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House prices in Ireland have risen more in the first six months of 2017 than in the whole of last year. In June the average list price of a house was 8.8 per cent higher than in December while compared to the first quarter of this year, house prices in April, May and June have risen by 4.3 per cent.
According to a report from property website Daft.ie, the national average list price in the period was €240,000, 11.7 per cent higher than a year previously and over 46 per cent higher than the lowest level recorded in 2013.
Speaking to The Irish Times, Daft.ie economist Ronan Lyons said that we’re unlikely to see a stabilisation of prices in Ireland’s property market in the next five to 10 years unless drastic action is taken.
Mr Lyons said that prices in Dublin will continue to drift upwards at a faster rate than the rest of the country because “we’ve regulated ourselves out of the volume of homes that are needed”. He added that Dublin doesn’t necessarily need any more three bedroom semi-detached properties but the properties it does need, like apartments, are the most difficult to build and the most heavily regulated.
While he believes this isn’t a bubble, on the basis that it doesn’t mirror the loose lending practices of the 1990s, he doesn’t think the market is healthy either. “You could see the market stabilising if there’s more supply further away from cities. While there might be enough homes, if they’re not in the right places that could temper house price inflation, but you’re still left with the ongoing problem of the draw of big cities coupled with heavy regulation,” he added.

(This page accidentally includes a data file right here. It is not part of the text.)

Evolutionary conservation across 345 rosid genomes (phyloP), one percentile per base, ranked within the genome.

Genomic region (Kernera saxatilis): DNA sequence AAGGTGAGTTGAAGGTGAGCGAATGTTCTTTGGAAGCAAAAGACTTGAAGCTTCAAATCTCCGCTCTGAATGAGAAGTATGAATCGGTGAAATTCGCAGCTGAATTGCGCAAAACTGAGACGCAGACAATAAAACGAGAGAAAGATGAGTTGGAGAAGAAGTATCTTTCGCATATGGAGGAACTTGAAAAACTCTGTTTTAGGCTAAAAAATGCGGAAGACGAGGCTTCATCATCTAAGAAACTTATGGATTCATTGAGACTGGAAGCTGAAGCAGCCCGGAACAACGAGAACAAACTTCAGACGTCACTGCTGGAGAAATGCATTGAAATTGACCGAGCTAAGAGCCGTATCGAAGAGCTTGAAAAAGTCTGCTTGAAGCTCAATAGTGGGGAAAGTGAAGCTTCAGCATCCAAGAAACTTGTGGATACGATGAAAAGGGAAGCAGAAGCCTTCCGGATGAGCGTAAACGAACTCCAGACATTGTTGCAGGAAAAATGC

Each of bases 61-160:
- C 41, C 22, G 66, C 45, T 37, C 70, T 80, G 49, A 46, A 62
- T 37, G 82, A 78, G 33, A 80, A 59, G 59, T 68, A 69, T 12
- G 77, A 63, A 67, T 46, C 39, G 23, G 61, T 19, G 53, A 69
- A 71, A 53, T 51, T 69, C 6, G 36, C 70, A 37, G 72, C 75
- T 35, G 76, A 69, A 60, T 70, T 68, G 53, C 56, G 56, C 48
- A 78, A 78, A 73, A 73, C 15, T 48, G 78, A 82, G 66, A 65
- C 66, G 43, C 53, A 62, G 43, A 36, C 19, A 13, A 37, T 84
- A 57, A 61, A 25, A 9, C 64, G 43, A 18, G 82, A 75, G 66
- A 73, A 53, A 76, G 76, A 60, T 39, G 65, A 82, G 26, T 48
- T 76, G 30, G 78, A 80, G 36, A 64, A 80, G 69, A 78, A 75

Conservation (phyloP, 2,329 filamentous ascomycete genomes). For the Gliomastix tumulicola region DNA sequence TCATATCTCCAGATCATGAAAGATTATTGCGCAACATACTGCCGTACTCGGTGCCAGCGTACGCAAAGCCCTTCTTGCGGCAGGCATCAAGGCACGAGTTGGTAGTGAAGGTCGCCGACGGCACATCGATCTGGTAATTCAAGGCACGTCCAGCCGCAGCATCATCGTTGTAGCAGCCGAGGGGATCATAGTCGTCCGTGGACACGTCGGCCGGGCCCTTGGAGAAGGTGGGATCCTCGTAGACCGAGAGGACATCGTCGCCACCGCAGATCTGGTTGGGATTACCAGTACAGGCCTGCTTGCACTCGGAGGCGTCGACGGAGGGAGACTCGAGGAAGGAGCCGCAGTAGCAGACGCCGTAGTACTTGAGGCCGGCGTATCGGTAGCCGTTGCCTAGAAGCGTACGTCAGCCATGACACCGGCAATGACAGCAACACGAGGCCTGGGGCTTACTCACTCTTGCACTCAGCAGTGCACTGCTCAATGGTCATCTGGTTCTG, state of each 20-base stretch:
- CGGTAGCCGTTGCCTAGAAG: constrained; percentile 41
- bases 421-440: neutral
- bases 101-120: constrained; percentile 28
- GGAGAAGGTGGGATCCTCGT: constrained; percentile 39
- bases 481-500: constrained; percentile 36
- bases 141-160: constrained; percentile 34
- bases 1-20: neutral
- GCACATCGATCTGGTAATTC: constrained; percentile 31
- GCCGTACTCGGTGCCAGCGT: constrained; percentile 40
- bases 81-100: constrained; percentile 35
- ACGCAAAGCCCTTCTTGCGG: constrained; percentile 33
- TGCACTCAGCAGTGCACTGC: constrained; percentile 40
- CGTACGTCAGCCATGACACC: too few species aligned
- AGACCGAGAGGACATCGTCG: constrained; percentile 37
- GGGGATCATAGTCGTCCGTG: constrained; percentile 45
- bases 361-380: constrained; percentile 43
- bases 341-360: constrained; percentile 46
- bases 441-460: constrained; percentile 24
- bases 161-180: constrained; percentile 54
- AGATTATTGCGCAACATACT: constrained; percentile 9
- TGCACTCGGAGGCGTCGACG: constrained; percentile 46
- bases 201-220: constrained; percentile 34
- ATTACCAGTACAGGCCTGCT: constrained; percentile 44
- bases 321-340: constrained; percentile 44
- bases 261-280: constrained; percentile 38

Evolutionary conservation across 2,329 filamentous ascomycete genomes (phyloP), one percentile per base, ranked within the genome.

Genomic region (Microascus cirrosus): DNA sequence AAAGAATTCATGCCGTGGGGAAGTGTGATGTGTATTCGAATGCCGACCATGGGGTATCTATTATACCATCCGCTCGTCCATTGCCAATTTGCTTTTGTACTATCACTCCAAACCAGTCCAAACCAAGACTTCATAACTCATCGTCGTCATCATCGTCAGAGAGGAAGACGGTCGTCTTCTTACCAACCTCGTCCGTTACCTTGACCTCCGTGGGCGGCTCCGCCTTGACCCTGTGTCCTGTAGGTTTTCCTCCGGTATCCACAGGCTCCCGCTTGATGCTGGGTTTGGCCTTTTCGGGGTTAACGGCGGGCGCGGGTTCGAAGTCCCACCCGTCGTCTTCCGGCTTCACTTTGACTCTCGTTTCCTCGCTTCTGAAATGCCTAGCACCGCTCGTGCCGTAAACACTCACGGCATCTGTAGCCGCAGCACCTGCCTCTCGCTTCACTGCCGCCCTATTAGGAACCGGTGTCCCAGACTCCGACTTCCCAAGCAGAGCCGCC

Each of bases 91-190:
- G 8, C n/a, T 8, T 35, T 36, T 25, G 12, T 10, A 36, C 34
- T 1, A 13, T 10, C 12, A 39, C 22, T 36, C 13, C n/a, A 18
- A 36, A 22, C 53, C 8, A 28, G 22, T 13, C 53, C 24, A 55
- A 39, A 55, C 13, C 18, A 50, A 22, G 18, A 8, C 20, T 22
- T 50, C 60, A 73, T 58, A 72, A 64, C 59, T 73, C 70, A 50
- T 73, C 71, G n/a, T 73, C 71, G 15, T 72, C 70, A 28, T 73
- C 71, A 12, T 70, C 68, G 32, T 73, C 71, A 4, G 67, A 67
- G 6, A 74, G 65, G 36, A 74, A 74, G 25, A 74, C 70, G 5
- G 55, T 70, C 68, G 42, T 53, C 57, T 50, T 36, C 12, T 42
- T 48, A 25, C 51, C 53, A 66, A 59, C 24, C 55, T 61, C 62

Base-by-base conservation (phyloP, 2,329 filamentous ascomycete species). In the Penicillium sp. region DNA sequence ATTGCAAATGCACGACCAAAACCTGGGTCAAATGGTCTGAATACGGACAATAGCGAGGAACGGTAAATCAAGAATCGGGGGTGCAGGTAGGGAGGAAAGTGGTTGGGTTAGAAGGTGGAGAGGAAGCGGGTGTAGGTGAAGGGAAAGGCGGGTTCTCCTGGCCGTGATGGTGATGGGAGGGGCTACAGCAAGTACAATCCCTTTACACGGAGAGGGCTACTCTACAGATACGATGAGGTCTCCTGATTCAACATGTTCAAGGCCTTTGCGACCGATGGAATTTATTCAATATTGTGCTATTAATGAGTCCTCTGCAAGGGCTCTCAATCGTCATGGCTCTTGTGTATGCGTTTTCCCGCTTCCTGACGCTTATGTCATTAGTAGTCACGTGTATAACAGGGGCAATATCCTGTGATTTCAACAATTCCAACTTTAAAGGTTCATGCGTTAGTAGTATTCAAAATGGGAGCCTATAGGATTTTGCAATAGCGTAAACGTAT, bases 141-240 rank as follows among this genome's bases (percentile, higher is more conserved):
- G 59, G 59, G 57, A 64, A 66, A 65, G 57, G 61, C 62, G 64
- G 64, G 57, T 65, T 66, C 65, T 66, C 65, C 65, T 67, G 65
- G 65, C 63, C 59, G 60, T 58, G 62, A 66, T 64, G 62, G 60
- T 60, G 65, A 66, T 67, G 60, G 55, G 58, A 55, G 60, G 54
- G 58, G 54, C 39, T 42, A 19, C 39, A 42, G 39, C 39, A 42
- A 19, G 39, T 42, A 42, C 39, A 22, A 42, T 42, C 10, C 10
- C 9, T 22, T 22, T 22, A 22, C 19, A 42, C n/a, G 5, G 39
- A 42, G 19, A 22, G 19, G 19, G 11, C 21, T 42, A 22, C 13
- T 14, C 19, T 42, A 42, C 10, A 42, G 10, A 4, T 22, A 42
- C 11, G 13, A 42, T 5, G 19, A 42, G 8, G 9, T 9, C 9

For the first time in over two years, the annual rate of house price inflation in Dublin exceeded the rate elsewhere in the country at 12.3 per cent.
However, in terms of the yearly percentage change in asking prices, it was Longford that recorded the most significant jump with asking prices rising by 23.5 per cent. In Donegal, the average asking price of a property was over €145,000, a yearly increase of 5 per cent – the lowest in this survey.
In the second quarter of 2017 it was south county Dublin that recorded the highest asking prices across the country. The average price of over €563,000 represents an increase of 8.8 per cent compared to the same period last year. But it was the city centre that recorded the biggest percentage increase in asking prices which rose by 18.2 per cent to over €299,000.
As with trends in previous surveys, the stock of properties for sale in the capital in June of this year was lower than the same period in 2016 by about 550 properties. Those properties that were on the market didn’t stay on it for long with 50 per cent of properties selling within two months.
“If the first half of 2017 is anything to go by, price increases are likely to match or exceed those in 2014, when they rose by 14 per cent,” Mr Lyons wrote in the quarterly report.
On the Central Bank’s first-time buyer mortgage rules, Mr Lyons said someone buying a property in Dublin worth €250,000 has seen the required deposit fall by just over 10 per cent. But someone buying a property worth €660,000 has seen their deposit requirement fall by 40 per cent – from €110,000 to €66,000. If the Central Bank’s rules are maintained in their current form, the current spike in house price inflation will prove to be just that, he added.
Looking to the future, Mr Lyons suggested that the high cost of construction will continue to scupper the provision of new properties unless the new housing minister focuses on reducing those costs.
Construction cost reduction “will have beneficial effects for both market and social housing”.
“Combined with a strategy for using vacant homes, using land better and reform of housing subsidies, it is entirely possible for this country to have a healthy housing system,” Mr Lyons concluded.